Treatment consisted in all patients of parenteral nutrition, and a six week oral antibiotic regimen. High dose immunosupression using a 1 g/day bolus of methylprednisolone for three days followed by prednisone 1 mg/kg/day orally was given for intestinal motility disorder in patients 1, 2, and 3. Patient 5 was treated with prednisone 1 mg/kg/day orally without bolus. Azathioprine (2 mg/kg/day) was added to the regimen for patient 3 for renal involvement when oral feeding was resumed. A pharmacological stimulation of gastrointestinal motility using octreotide (50 μg/day subcutaneously) in patient 1 or cisapride (100 mg/day orally) plus erythromycin (750 mg/day orally) in patient 4 was started in response to the results of the small bowel manometry. Small bowel motility improved in all patients in three days to eight weeks. Diarrhoea and vomiting disappeared. Oral feeding resumed progressively with a low residue diet, and parenteral nutrition could be stopped in all patients after three, eight, four, two and two weeks in patients 1–5 respectively. Patient 4 died from cerebromeningeal haemorrhage five months after the onset of digestive symptoms. It is interesting to note that she was the only patient not treated with high dose immunosupression for CIPO. She was treated with high dose methyprednisolone for neurological features four months after small bowel manometry when digestive symptoms had already disappeared. Postmortem examination showed severe lesions of both the oesophagus and the colon and an extensive fibrotic process in the muscularis layer, which was thin and contained a decreased number of smooth muscle cells. The innervation of the digestive wall was normal. There were inflammatory changes in the oesophagus with polymorphic cellular infiltration of mucosa and submucosa. An inflammatory cell infiltration associated with fibrinoid deposits was indicative of mild vasculitis in some vessels. Histological examination of the brain showed diffuse ischaemic lesions associated with marked vasculitis.

In the other four patients, administration of prednisone was tapered off after two months of digestive improvement. All four were still in remission in surveys conducted at 48, 48, 48 and 60 months. Furthermore, bladder capacity was normalised and ureteral distension was decreased. Small bowel manometric examination was repeated a year later during the remission of the disease in patients 1 and 5. Normal phase III of the MMC had reappeared. A comparison of the fed motility tracings for patient 1 before (fig 5A) and after one year of treatment (fig 5B) with corticosteroids, octreotide, and antibiotics (fig 4) shows increased antral and intestinal motility; however, it is noteworthy that fig 5B still shows a possible burst of uncoordinated phasic activity in the descending duodenum.

Figure 5

(A) Postprandial motility tracings before treatment (patient 1): a reduction in amplitude of gastrointestinal contractions can be seen. (B) Postprandial motility tracings after one year of treatment (patient 1): increased antral and intestinal motility can be seen. A, antrum (1 to 4, proximal to distal); P, pylorus; D2, descending duodenum; D4, distal duodenum; J, jejunum.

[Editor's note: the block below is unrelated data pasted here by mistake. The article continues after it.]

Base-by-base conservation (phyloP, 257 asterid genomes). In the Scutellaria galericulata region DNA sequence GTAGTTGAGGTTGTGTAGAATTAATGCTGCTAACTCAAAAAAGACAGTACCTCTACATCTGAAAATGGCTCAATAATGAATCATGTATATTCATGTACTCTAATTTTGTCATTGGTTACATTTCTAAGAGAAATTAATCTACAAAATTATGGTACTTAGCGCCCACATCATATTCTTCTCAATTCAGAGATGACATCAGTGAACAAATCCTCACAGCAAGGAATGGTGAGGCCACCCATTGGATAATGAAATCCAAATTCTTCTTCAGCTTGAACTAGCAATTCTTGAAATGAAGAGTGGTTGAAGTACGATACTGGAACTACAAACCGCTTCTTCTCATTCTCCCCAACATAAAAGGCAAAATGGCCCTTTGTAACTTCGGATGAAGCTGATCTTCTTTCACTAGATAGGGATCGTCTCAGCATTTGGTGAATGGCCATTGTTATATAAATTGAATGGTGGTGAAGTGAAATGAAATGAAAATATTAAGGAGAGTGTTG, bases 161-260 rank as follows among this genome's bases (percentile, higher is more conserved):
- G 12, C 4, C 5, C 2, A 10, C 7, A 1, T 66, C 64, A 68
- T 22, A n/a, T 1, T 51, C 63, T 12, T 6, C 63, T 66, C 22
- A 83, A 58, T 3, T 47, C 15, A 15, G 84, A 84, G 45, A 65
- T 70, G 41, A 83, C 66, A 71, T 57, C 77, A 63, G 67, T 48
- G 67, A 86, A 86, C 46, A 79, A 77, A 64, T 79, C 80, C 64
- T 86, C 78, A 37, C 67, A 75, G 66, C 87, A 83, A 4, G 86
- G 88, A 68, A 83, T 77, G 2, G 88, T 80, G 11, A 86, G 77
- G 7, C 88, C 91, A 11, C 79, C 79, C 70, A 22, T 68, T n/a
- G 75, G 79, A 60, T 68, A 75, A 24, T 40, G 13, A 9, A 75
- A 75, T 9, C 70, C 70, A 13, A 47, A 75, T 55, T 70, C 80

CIPO is a clinical syndrome resulting from ineffective intestinal propulsion. It is the result of the failure of the propulsive forces of intestinal peristalsis to overcome the normal resistance to flow. The gastrointestinal symptoms include nausea, vomiting, abdominal distension, abdominal pain, constipation, diarrhoea, and loss of weight. Radiographs of the abdomen can show fluid in the bowel loops.5 CIPO can arise from reversible and irreversible dysfunction of both visceral muscle and the enteric nerves that control the visceral muscle. It is well known that progressive systemic sclerosis and dermatopolymyositis can be complicated by CIPO.13 ,14 Moreover, although small bowel manometry has been used to study systemic sclerosis,15 it has never been performed in cases of SLE to our knowledge. Our study demonstrates that SLE should be added to the causes of CIPO. The present study also confirms the presence of significant postcibal antral and proximal small bowel hypomotility and reduced gastric emptying. These abnormalities may account for symptoms such as nausea, vomiting, and abdominal pain during SLE.16

Whereas oesophageal manometric abnormalities in SLE have been examined extensively,3 ,17 ,18 manometric studies on the stomach and small bowel are few.3 Abnormalities of stomach and small bowel motility have been observed and include paralytic ileus and fluid in the bowel loops.19 CIPO is not mentioned inDubois’ lupus erythematosus as a manifestation of SLE.3 However, in our five symptomatic patients, four of five small bowel manometric examinations confirmed hypomotility. Moreover, postmortem examination in one showed an extensive fibrotic process in the muscularis layer without abnormality of innervation. These facts are suggestive of a myogenic type of CIPO.9 Pharmacological stimulation of intestinal motility can sometimes generate phase III of the MMC. Nevertheless, it is possible that physiopathology of CIPO during SLE is heterogeneous: one phase III of the MMC has been observed in one patient despite gastrointestinal symptoms, delayed gastric emptying at scintigraphy, and abnormalities at oesophageal manometry. Thus a neurological type of CIPO cannot be eliminated as reported for systemic sclerosis.8 ,20 Oesophageal aperistalsis may correlate with the presence of Raynaud’s phenomenon21; we did not observe such a correlation in our study.

Four patients had urinary tract involvement with reduction of bladder capacity and bilateral ureteral distension. Urological manifestations of SLE are uncommon,22 and are often associated with gastrointestinal disorders such as diarrhoea, vomiting, malabsorption, ascite and protein losing enteropathy.23 ,24 On the other hand, CIPO can be associated with urological abnormalities.5 ,25 A small reduction in bladder capacity, bilateral ureteral distension, low amplitude phase III of the MMC, and hypomotility26 are criteria that must be taken into consideration in the diagnosis of extensive involvement of smooth muscle during SLE. It is interesting to note that the urinary tract was not involved in the only patient who had a normal antroduodenal manometric tracing. Postmortem examination of patient 4 showed inflammatory changes with fibrinoid deposits indicative of vasculitis of the digestive tract and of the brain. These lesions suggest smooth muscle involvement, itself secondary to vasculitis.27 ,28It is therefore not surprising that CIPO during SLE can lead to death: the survival rate in the largest published series of bowel vasculitis during SLE is less than 50%.29 ,30

We conclude that CIPO can reveal or complicate SLE. It is a severe situation that can lead to death but which is potentially reversible with treatment. Manometric patterns and postmortem examination suggest smooth muscle involvement, itself secondary to vasculitis. CIPO in SLE can also be associated with oesophagus, bladder, and ureter involvement. High dose corticosteroids, parenteral nutrition, oral antibiotics, and pharmacological stimulation of small bowel motility are effective for both digestive and urinary tract symptoms.


Request Permissions

If you wish to reuse any or all of this article please use the link below which will take you to the Copyright Clearance Center’s RightsLink service. You will be able to get a quick price and instant permission to reuse the content in many different ways.